Fibromatosis may be seen in patients with familial adenomatous polyposis (FAP), which is the result of germ-line mutations in the adenomatous polyposis coli gene, whose protein regulates β-catenin. Nuclear β-catenin expression is described in 80% of fibromatoses of the breast (Figure 4).30 Alteration in the β-catenin or FAP gene is frequently seen, as in desmoid tumours, but in contrast to superficial fibromatoses, which do not show such changes.

image

Figure 4. A, Fibromatosis with involvement of skeletal muscle. B, There is nuclear expression of β-catenin by the fibromatosis, but not by the inflammatory cells.

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Fibroadenomas and phyllodes tumours may also show nuclear β-catenin expression, but the mechanism appears to be different.31,32 Nuclear β-catenin expression can be seen in a small proportion of spindle cell carcinomas (Figure 5, J Reis-Filho et al. unpublished data), but does not appear to be present in scars. Interpretation of β-catenin immunohistochemistry can be difficult, as sometimes the reactivity is strong, which hampers assessment of whether it is nuclear or just cytoplasmic.

image

Figure 5.  Spindle cell carcinoma with (A) cytokeratin expression particularly in the more cohesive areas (CAM5.2 antibody) and (B) nuclear expression of β-catenin. The endothelial cells show cytoplasmic, but not nuclear immunoreactivity.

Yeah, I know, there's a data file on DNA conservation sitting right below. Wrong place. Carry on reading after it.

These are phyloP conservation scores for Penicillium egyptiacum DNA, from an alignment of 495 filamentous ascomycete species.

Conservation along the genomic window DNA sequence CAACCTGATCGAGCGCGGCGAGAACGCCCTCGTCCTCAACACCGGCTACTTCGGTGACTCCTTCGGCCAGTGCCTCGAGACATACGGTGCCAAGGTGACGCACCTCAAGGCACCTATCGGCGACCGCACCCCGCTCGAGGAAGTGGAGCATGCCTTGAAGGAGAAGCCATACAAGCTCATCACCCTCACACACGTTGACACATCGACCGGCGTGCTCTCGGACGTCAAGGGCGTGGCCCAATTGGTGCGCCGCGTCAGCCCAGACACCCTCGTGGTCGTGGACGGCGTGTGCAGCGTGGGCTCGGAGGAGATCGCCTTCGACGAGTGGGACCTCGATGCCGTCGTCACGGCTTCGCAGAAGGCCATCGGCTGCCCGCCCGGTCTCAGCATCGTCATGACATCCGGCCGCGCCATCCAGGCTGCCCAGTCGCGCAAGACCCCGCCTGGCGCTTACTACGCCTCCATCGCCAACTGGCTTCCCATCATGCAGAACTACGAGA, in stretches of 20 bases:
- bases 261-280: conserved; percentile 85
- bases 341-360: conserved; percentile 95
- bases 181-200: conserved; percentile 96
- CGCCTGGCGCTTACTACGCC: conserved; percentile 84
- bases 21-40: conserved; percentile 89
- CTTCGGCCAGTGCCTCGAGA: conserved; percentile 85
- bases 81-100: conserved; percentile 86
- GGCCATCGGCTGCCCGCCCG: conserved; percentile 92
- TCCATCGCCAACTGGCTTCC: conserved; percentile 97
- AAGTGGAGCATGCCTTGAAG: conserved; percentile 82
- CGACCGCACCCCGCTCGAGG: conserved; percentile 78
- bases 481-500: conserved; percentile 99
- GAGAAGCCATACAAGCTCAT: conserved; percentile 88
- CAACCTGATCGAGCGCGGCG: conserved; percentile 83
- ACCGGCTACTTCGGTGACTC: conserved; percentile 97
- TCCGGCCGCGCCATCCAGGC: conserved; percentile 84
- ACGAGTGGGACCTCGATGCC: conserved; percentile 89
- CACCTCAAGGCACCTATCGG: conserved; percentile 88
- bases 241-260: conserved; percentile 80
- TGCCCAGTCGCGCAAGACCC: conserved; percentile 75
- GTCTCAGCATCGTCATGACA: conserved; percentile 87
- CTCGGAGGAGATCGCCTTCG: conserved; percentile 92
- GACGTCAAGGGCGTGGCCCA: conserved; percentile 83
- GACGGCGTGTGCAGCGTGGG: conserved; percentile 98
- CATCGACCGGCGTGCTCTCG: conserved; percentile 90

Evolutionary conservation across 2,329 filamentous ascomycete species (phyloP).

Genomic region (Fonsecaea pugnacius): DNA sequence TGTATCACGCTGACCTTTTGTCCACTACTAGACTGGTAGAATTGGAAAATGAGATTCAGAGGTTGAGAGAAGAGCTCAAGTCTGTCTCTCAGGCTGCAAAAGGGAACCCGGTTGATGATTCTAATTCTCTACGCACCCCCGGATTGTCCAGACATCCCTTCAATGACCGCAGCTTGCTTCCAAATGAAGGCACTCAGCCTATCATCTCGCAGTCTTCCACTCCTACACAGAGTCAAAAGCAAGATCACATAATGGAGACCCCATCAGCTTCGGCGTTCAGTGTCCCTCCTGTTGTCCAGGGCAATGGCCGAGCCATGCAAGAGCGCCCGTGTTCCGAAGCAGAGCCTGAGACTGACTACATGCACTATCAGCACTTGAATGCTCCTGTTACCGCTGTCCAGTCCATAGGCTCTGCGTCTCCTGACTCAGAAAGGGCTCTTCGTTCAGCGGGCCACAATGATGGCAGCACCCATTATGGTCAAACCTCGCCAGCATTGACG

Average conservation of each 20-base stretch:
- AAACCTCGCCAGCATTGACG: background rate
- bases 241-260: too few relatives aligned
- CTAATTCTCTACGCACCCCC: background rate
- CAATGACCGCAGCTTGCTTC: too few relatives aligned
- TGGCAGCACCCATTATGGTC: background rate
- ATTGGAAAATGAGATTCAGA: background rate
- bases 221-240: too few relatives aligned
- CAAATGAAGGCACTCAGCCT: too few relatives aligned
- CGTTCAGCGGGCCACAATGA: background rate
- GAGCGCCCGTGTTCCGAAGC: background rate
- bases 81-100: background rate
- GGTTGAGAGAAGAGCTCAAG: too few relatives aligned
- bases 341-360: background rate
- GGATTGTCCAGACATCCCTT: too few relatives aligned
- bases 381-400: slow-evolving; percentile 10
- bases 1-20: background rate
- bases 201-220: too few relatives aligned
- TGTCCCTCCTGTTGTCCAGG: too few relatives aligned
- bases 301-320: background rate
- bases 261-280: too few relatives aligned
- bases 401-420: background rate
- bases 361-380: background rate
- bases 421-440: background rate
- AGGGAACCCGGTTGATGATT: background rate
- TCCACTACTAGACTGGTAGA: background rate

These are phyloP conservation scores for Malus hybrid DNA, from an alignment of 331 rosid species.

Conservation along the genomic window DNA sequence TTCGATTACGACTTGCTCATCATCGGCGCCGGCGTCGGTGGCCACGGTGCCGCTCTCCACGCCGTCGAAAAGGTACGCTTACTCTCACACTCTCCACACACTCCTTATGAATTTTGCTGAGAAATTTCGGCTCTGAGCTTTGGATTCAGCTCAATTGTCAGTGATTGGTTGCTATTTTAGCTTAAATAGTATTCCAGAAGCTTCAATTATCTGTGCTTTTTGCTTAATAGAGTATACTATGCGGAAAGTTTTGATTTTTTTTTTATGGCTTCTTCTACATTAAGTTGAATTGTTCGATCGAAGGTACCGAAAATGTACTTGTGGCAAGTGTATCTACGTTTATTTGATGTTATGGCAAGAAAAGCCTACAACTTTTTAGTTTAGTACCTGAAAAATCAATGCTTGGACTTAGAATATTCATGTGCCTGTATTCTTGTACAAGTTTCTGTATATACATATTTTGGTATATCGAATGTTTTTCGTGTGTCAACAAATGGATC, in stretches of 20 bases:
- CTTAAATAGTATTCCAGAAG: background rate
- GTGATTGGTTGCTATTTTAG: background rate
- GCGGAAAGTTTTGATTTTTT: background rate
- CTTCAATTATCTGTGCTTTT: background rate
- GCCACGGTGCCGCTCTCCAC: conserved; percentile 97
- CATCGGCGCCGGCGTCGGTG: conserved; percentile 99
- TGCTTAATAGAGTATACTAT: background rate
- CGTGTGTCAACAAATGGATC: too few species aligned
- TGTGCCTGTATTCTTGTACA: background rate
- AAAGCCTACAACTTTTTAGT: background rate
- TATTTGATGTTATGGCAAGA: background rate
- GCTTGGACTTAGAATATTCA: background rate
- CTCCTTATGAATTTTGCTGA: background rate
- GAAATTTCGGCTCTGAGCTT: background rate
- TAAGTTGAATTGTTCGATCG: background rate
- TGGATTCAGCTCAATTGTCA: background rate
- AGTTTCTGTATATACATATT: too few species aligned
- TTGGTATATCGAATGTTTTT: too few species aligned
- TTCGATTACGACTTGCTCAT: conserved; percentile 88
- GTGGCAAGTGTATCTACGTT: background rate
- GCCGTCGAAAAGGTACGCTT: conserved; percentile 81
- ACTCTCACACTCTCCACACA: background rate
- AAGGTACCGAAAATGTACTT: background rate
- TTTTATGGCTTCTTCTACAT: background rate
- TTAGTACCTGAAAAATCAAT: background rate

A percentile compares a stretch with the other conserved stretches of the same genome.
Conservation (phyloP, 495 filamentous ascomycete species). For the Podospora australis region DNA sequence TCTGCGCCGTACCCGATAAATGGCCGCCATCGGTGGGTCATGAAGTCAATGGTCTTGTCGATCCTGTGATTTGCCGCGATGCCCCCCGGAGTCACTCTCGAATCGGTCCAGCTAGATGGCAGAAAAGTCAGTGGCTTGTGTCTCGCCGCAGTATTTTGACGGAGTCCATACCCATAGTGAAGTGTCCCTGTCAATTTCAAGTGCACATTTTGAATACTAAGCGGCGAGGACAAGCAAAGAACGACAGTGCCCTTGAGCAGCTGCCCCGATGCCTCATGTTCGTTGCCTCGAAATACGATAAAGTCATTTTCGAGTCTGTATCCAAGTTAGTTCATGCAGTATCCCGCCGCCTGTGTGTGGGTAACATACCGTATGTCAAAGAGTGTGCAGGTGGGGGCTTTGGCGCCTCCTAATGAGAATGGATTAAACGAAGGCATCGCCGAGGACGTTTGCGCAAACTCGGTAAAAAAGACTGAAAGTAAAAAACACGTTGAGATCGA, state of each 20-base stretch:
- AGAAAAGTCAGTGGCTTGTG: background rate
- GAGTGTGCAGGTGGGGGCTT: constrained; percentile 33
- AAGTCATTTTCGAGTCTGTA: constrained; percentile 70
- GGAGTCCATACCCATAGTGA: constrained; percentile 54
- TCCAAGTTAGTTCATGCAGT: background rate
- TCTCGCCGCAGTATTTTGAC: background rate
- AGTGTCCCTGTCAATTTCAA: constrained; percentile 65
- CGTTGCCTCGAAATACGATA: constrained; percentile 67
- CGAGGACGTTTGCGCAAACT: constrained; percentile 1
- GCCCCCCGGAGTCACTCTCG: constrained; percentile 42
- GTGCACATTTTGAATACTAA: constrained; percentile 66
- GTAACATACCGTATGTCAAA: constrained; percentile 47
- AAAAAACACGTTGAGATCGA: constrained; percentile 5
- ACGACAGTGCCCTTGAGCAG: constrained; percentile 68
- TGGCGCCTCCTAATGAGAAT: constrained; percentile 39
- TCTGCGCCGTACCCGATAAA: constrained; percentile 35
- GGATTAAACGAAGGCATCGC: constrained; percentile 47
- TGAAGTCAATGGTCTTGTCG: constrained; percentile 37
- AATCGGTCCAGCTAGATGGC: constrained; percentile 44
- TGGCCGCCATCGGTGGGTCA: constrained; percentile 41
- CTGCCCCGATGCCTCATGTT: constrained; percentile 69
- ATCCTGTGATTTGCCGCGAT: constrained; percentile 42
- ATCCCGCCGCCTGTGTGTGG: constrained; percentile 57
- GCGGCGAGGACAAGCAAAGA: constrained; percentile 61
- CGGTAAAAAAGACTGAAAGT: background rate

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Phyllodes tumour

  1. Top of page
  2. Abstract
  3. Introduction
  4. Spindle cell carcinoma
  5. Immunohistochemistry
  6. Lymph node metastases
  7. Survival
  8. Fibromatosis
  9. Immunohistochemistry
  10. Phyllodes tumour
  11. Needle core biopsy diagnosis
  12. Biology
  13. Prognostic features
  14. Local recurrence
  15. Distant metastasis
  16. Periductal stromal tumour
  17. Acknowledgement
  18. References

Phyllodes tumour is an uncommon fibroepithelial lesion of the breast. It needs to be distinguished from fibroadenoma, which is about 50 times more common. The distinction of malignant phyllodes tumour from fibroadenoma is straightforward. Malignant phyllodes tumours typically show stromal pleomorphism, with overgrowth and mitoses and infiltrative margins. However, there is no clearly defined cut-off between benign phyllodes tumour and fibroadenoma, making the distinction much more difficult. Benign phyllodes tumours, like fibroadenomas, usually have a circumscribed edge, the stromal cells do not show marked pleomorphism and there are usually few mitoses. A leaf-like pattern is nearly always present, but can also be seen in fibroadenoma. Thus the most important feature is stromal cellularity, which is rather subjective.